Community activists sued the city to stop the development of Lincoln Yards. They contended that the city misuses TIF  to invest in communities that are already well off and in doing so the city “promotes racial disparities in struggling neighborhoods,” and that such allocation is a violation of Illinois civil rights laws.[viii] The lawsuit was dismissed with prejudice by Judge Neil Cohen because he found that the plaintiffs had no standing for they had not shown that they had  suffered a “distinct and palpable injury” by the City of Chicago.[ix] The project is slated to begin next year.

A major reason why plaintiffs brought the suit in the first place was because Lincoln Yards did not provide enough affordable housing. In order to acquire TIF status, the project would need to ensure that 1,200 of the 6,000 units planned to be built will be affordable housing. Sterling Bay stated that they intended to build 300, and according to my classmate’s presentation, the finalized number was 600 affordable units on the site itself. [x]  It would then pay into a housing fund through fines and fees to support the other 900 units offsite.[xi] Ultimately, the proposal calls for a segregated development of affordable housing – adding to Chicago’s painful history of segregation.

So, the question remains, what will stop the affordable housing units from becoming too expensive? Professor Kimball did not have a reassuring answer. A former dirt lawyer (also known as a land use lawyer), his answer boiled down to complex contracting that would likely have limited success. Illinois doesn’t have rent control, nor do I think that’s necessarily the answer.[xii] Yet, TIF only works if property value of the developed sites rises. It seems oxymoronic to subsidize a project that depends on the eventual gentrification of the area. I raised this concern to my classmate after presenting. My classmate stressed that no one is being displaced by the construction of Lincoln Yards, the land is just idly sitting there. Like with the South Loop, if past is prologue, it would not be too surprising if most of the working-class people in Lincoln Yards will be those who come to work and go home to the suburbs. Nor would it be shocking, when young urban professionals, like those of us who graduate from an elite law school, swarm in and reap the benefits of this hip new neighborhood.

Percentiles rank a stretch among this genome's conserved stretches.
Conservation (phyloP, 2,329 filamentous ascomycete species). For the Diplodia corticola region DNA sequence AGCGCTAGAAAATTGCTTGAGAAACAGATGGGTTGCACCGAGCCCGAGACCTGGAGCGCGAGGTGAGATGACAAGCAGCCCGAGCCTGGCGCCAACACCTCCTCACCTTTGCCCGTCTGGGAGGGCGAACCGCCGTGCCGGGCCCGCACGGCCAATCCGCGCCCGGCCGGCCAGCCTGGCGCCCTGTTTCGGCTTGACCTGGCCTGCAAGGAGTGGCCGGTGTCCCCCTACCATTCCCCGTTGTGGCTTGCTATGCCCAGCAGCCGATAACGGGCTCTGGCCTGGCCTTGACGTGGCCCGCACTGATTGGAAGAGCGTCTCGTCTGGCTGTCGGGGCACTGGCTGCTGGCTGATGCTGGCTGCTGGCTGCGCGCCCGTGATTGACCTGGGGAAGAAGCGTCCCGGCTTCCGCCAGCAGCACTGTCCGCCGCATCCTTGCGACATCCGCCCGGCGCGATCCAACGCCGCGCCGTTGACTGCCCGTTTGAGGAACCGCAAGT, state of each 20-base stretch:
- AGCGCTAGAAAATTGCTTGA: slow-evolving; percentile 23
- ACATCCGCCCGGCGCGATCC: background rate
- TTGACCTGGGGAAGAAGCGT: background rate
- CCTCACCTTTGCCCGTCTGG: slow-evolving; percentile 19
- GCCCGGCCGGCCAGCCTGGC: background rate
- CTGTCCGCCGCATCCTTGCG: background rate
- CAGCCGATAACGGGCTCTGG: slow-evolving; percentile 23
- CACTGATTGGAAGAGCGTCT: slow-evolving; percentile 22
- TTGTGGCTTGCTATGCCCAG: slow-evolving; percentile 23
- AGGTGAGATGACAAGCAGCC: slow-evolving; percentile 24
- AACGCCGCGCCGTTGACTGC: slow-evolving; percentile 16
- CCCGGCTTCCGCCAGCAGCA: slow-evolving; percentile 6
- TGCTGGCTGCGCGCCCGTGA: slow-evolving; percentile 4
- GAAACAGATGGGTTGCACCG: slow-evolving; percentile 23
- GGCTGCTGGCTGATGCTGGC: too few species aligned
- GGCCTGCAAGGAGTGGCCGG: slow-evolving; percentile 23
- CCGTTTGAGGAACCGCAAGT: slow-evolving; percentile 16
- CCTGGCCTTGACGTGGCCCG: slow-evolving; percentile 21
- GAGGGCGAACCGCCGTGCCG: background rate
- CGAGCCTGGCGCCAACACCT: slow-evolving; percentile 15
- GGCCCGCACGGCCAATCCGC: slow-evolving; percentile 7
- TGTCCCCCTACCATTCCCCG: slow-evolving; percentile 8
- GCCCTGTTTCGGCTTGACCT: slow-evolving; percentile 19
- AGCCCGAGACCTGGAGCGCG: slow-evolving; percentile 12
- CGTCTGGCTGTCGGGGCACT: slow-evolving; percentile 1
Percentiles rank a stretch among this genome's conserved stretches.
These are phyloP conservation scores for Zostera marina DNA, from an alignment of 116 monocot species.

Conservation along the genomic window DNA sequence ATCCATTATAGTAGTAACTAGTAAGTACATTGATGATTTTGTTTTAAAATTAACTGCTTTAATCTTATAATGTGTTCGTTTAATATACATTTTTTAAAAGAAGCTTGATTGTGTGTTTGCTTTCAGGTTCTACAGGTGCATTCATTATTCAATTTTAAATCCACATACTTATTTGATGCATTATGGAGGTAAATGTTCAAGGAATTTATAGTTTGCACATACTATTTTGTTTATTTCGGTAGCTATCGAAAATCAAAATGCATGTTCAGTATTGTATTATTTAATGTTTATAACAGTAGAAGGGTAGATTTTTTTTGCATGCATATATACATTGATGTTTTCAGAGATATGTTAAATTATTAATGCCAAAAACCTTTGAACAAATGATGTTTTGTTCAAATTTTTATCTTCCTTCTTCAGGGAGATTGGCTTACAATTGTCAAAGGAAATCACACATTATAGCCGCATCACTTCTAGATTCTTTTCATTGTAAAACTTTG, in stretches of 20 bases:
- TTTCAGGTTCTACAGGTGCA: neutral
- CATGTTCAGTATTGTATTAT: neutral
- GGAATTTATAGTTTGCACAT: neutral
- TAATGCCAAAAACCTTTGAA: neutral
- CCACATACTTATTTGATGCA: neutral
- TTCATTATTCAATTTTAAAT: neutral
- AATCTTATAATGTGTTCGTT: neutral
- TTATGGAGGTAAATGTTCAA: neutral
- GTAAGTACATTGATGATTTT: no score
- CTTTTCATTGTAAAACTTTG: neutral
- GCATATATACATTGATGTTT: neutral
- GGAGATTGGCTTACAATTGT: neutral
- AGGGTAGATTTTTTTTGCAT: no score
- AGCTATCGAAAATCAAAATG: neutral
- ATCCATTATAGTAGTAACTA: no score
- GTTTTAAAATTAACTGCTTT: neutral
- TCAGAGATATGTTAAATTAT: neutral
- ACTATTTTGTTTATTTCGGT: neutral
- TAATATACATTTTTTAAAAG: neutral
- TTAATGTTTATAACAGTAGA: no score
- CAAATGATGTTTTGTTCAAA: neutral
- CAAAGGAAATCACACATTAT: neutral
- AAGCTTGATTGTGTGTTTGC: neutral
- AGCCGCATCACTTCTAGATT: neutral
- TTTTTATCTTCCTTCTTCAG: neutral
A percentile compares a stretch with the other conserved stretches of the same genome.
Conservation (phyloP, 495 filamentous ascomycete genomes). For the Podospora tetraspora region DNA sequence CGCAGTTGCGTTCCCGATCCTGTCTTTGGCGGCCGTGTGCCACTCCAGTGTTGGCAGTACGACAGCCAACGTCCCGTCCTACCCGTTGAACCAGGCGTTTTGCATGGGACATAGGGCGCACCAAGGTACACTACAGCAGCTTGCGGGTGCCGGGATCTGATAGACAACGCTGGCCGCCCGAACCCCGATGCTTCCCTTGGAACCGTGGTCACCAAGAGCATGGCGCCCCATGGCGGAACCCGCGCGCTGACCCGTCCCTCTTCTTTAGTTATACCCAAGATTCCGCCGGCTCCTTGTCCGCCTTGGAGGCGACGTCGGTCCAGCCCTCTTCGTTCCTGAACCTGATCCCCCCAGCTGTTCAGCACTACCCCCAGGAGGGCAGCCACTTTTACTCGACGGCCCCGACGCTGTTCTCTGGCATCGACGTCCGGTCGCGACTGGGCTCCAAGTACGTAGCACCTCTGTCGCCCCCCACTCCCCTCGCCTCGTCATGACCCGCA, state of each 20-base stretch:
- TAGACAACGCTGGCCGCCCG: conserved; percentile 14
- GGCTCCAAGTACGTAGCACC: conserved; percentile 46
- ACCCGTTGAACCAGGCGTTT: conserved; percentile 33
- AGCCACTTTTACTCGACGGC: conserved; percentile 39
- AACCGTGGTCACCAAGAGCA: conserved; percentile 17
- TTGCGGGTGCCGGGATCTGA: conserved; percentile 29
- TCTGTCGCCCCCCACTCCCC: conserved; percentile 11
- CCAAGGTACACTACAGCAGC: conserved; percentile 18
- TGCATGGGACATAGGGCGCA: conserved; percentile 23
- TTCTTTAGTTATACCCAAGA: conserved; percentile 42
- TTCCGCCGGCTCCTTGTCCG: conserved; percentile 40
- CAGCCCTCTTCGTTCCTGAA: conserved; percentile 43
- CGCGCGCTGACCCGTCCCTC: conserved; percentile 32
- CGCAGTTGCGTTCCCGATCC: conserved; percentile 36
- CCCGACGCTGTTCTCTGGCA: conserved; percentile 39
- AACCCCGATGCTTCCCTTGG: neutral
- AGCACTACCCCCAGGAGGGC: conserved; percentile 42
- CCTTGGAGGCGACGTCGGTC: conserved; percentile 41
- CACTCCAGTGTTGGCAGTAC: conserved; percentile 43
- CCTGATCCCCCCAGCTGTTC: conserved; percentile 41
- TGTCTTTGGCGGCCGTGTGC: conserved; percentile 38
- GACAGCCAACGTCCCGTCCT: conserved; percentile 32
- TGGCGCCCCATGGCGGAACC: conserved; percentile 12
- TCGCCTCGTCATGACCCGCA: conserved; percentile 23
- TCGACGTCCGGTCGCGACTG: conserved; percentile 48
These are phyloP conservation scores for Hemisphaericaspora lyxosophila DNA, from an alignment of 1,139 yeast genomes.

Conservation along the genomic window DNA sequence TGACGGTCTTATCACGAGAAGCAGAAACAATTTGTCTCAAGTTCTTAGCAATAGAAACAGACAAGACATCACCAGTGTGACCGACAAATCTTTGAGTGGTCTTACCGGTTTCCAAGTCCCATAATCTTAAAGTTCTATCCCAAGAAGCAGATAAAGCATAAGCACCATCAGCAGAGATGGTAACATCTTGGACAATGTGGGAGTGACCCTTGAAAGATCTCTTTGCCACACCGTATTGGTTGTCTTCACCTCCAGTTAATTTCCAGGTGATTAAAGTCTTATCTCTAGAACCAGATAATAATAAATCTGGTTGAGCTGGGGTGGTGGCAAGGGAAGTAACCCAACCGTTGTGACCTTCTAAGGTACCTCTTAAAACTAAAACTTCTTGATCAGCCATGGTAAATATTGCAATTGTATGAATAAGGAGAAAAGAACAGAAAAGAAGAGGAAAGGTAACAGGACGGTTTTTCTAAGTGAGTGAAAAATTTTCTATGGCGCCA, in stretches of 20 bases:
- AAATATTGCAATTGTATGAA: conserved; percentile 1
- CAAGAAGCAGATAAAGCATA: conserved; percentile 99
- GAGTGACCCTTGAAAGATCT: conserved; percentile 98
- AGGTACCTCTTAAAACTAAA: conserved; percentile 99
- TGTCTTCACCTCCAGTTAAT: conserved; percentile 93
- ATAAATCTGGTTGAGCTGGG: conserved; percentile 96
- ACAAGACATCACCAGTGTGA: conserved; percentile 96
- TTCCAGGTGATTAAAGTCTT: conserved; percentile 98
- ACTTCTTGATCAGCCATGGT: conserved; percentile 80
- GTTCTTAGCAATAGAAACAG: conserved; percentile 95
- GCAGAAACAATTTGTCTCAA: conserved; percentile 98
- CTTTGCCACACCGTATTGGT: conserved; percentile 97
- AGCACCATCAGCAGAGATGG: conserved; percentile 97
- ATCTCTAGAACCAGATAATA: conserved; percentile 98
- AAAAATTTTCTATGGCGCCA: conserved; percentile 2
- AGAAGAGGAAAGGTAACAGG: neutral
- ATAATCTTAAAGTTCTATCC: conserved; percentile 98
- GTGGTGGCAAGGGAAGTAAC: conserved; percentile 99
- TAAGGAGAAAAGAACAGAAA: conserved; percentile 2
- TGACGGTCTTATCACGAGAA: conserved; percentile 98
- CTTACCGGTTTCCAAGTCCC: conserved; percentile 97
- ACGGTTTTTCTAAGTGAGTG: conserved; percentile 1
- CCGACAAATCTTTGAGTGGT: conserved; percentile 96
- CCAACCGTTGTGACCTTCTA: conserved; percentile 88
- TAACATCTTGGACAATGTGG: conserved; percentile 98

[i] Jay Koziarz, Mapping the 33 High-Rises Under Construction in Chicago, Curbed Chicago (Oct. 18, 2019, 9:48 AM),

[ii] Community Contributor, Charles Gomez, John Hancock College Prep Senior—a Voice for Civic Responsibility—Honored With Democracy in Action Award, Chicago Tribune (Feb. 20, 2015, 10:45 PM),

[iii] Low Income Housing US, “Low Income Housing in South Loop Chicago,” (available at

[iv] Corilyn Shropshire, Chicago Gentrification Fears Rise as East Garfield Park, Austin, South Lawndale Housing Prices Increase, Chicago Tribune (Dec. 20, 2018),

[v] Sterling Bay, Lincoln Yards,

[vi] Matt Holmes, Lincoln Yards by Sterling Bay [Maps, Timelines], BuildCentral (Aug. 19, 2019),

[vii] City of Chicago, Tax Increment Financing (TIF),

[viii]Srivera3, Community Groups File Lawsuit to Stop Lincoln Yards Project, Chicago Tribune (Apr. 17, 2019, 12:37 PM),

[ix] Alex Nitkin, Judge Dismisses Lawsuit To Block Lincoln Yards TIF, Says Groups Lack Standing, Book Club Chicago (Sep. 16, 2019, 2:37 PM), .

[x] Patrick Sisson, Can Megadevelopments Serve the Whole City?, Curbed:  Property Lines (Feb. 5, 2019, 12:46 PM),

[xi] Id.

[xii] For a brief overview of this debate and possible solutions, see generally Jeffrey Steele, Is Rent Control Right For Chicago?, Forbes (Apr. 18, 2019, 9:00 AM),